proposed to learn the parameters when data are not missing at random, such as the AI&M procedure [8], the RBE algorithm [9], and
the maximum entropy method [10,11]; some methods are proposed
to escape local maxima under the assumption of MAR, such as the
information-bottleneck EM (IB-EM) algorithm [12], data perturbation method [13], etc.; other methods are proposed to speed up the
learning procedure, such as generalized conjugate gradient algorithm
[14], online updating rules [15], and others.
When data are missing completely at random, in other words,
when several hidden nodes exist, those methods could fail, where
the learned parameters may be quite different from the true parameters. In fact, since there are no data for hidden nodes, learning parameters becomes an ill-posed problem. Thus, prior data on domain
knowledge are needed to regularize the learning problem. In most
domains, at least some information, either from literature or from
domain experts, is available about the model to be constructed. However, many forms of prior knowledge that an expert might have are
difficult to be directly used by existing machine learning algorithms.
Therefore, it is important to formalize the knowledge systematically
and incorporate it into the learning. Such domain knowledge can
help regularize the otherwise ill-posed learning problem, reduce the
search space significantly, and help escape local maxima.
This motivates us to propose a Bayesian network learning algorithm for the case when multiple hidden nodes exist by systematically combining domain knowledge during learning. Instead
of using quantitative domain knowledge, which is often hard to
obtain, we propose to exploit qualitative domain knowledge. Qualitative domain knowledge impose approximated constraints on
some parameters or on the relationships among some parameters.
These kind of qualitative knowledge are often readily available.
Specifically, two qualitative constraints are considered, the range
of parameters, and the relative relationships between different parameters. Instead of using the likelihood function as the objective
to maximize during learning, we define the objective function as a
combination of the likelihood function and the penalty functions
constructed from the domain knowledge. Then, a gradient-descent
procedure is systematically integrated with the Expectation-step (Estep) and Maximization-step (M-step) of the EM algorithm, to estimate the parameters iteratively until it converges. The experiments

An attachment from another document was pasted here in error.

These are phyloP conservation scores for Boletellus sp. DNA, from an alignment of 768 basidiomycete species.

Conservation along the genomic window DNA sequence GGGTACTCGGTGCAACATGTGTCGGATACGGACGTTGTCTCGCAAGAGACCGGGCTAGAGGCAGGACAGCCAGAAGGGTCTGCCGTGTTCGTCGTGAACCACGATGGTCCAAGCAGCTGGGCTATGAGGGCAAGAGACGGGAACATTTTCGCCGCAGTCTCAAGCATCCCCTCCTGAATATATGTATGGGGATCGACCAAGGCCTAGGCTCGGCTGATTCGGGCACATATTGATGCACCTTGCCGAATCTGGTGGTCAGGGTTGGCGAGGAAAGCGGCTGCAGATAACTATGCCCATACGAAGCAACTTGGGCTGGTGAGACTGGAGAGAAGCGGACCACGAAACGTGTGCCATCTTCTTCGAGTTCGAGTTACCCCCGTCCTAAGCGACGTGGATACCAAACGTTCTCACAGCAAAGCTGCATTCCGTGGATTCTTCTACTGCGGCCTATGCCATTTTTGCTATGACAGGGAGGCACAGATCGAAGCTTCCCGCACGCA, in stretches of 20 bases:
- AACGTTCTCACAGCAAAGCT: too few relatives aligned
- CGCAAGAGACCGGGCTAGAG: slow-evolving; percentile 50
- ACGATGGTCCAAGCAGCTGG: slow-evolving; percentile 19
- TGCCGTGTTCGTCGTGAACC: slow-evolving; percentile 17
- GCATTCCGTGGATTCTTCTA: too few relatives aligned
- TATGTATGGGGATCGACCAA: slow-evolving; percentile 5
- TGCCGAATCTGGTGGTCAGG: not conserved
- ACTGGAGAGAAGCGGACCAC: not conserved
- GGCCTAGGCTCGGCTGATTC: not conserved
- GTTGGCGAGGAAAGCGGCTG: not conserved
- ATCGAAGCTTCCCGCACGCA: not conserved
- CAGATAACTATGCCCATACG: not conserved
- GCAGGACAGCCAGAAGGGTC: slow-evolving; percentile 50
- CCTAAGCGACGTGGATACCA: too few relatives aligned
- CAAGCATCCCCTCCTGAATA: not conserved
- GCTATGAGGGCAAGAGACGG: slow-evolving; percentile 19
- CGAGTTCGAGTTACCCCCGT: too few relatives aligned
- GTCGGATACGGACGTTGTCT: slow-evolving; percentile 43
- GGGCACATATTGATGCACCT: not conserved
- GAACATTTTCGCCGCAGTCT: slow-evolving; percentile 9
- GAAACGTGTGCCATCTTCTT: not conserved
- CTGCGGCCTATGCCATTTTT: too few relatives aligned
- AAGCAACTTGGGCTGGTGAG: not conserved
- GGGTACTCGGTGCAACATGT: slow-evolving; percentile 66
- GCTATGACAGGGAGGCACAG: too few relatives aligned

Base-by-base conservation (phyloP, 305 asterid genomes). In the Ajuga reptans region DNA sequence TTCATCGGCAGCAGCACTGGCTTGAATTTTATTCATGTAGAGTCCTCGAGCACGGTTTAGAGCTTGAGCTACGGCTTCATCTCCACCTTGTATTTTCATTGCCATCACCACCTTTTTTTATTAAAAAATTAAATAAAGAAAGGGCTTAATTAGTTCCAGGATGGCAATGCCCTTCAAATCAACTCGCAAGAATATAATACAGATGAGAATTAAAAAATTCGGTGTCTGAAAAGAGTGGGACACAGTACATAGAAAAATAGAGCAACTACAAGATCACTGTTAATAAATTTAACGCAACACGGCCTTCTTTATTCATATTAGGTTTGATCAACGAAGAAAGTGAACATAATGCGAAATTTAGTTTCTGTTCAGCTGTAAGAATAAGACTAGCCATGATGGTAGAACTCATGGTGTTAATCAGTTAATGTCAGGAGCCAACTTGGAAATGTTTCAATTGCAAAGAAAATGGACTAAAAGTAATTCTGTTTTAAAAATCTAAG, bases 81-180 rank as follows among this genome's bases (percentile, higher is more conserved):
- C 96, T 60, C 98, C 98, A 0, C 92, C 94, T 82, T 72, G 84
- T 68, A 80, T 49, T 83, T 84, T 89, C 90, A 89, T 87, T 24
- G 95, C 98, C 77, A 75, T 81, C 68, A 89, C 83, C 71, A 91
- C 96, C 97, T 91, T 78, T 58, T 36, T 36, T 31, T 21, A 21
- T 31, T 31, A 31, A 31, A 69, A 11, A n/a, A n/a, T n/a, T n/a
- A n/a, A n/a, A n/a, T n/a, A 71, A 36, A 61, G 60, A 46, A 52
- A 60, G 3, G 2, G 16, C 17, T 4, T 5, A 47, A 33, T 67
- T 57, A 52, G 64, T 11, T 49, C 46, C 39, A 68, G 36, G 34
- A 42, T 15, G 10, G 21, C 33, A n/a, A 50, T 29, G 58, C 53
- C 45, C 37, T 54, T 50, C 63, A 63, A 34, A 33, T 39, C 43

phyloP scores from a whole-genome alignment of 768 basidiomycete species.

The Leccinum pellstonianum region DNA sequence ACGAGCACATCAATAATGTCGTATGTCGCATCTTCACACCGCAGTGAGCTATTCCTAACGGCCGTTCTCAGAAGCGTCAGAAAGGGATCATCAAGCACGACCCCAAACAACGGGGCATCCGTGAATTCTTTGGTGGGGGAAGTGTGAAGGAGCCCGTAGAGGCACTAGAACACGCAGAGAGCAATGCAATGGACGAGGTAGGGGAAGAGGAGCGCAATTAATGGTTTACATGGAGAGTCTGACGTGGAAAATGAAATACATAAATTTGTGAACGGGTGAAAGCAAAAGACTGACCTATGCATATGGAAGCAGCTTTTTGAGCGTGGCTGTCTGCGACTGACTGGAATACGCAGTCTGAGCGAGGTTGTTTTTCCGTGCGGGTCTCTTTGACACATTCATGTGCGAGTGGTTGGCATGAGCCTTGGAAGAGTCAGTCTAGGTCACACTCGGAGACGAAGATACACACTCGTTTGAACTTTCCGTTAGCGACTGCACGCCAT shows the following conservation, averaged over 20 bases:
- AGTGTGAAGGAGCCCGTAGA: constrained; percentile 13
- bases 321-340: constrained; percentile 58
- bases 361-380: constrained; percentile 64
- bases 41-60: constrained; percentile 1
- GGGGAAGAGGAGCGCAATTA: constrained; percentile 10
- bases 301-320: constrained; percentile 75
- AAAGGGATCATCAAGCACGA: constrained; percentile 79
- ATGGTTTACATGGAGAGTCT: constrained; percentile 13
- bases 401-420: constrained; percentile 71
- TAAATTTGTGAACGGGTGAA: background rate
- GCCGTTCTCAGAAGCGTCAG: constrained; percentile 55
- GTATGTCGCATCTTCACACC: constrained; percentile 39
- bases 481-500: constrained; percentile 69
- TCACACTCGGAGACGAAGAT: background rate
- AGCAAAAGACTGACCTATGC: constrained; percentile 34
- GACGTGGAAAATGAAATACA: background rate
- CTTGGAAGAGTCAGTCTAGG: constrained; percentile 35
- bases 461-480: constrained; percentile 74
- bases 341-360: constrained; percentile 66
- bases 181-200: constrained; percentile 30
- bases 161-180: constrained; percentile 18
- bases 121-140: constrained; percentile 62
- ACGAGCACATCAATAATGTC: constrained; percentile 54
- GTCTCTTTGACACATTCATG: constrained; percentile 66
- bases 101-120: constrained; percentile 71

show the proposed algorithm significantly improves the accuracy
of the learned BN parameters over the conventional EM method.
2. Related work
During the past several years, many methods have been proposed to learn BN parameters when data are missing. Two standard
learning algorithms are Gibbs sampling [7] and EM [6]. Gibbs sampling by Geman and Geman [7] is the basic tool of simulation and
can be applied to virtually any graphical model whether the arcs are
directed or not, and whether the variables are continuous or discrete
[16]. It completes the samples by inferring the missing data from the
available information and then learns from the completed database
(imputation strategy). Unfortunately, Gibbs sampling method suffers from convergence problems arising from correlations between
successive samples [10]. In addition, it is not effective when data
are missing in complete random (e.g. the case of the hidden
nodes).
The EM algorithm can be regarded as a deterministic version of
Gibbs sampling used to search for the Maximum Likelihood (ML) or
Maximum a Posteriori (MAP) estimate for model parameters [16,6].
However, when there are multiple hidden variables or a large amount
of missing data, EM gets easily trapped in a local maximum. “With
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data missing massively and systematically, the likelihood function
has a number of local maxima and straight maximum likelihood
gives results with unsuitably extreme probabilities” [17]. In addition,
EM algorithms are sensitive to the initial starting points. If the initial
starting points are far away from the optimal solution, the learned
parameters are not reliable.
Different methods are proposed to help avoid local maxima.
Elidan and Friedman [12] propose an information-bottleneck EM
(IB-EM) algorithm to learn the parameters of BNs with hidden
nodes. It treats the learning problem as a tradeoff between two
information-theoretic objectives, where the first one is to make the
hidden nodes uninformative about the identity of specific instances,
and the second one is to make the hidden variables informative
about the observed attributes. However, although IB-EM has a better
performance than the standard EM for some simple BNs, it is actually worse than EM for the complex hierarchical models as shown in
[12]. To escape local maxima in learning, Elida et al. [13] propose a
solution by perturbing training data. Two basic techniques are used
to perturb the weights of the training data: (1) random reweighing,
which randomly samples weight profiles on the training data, and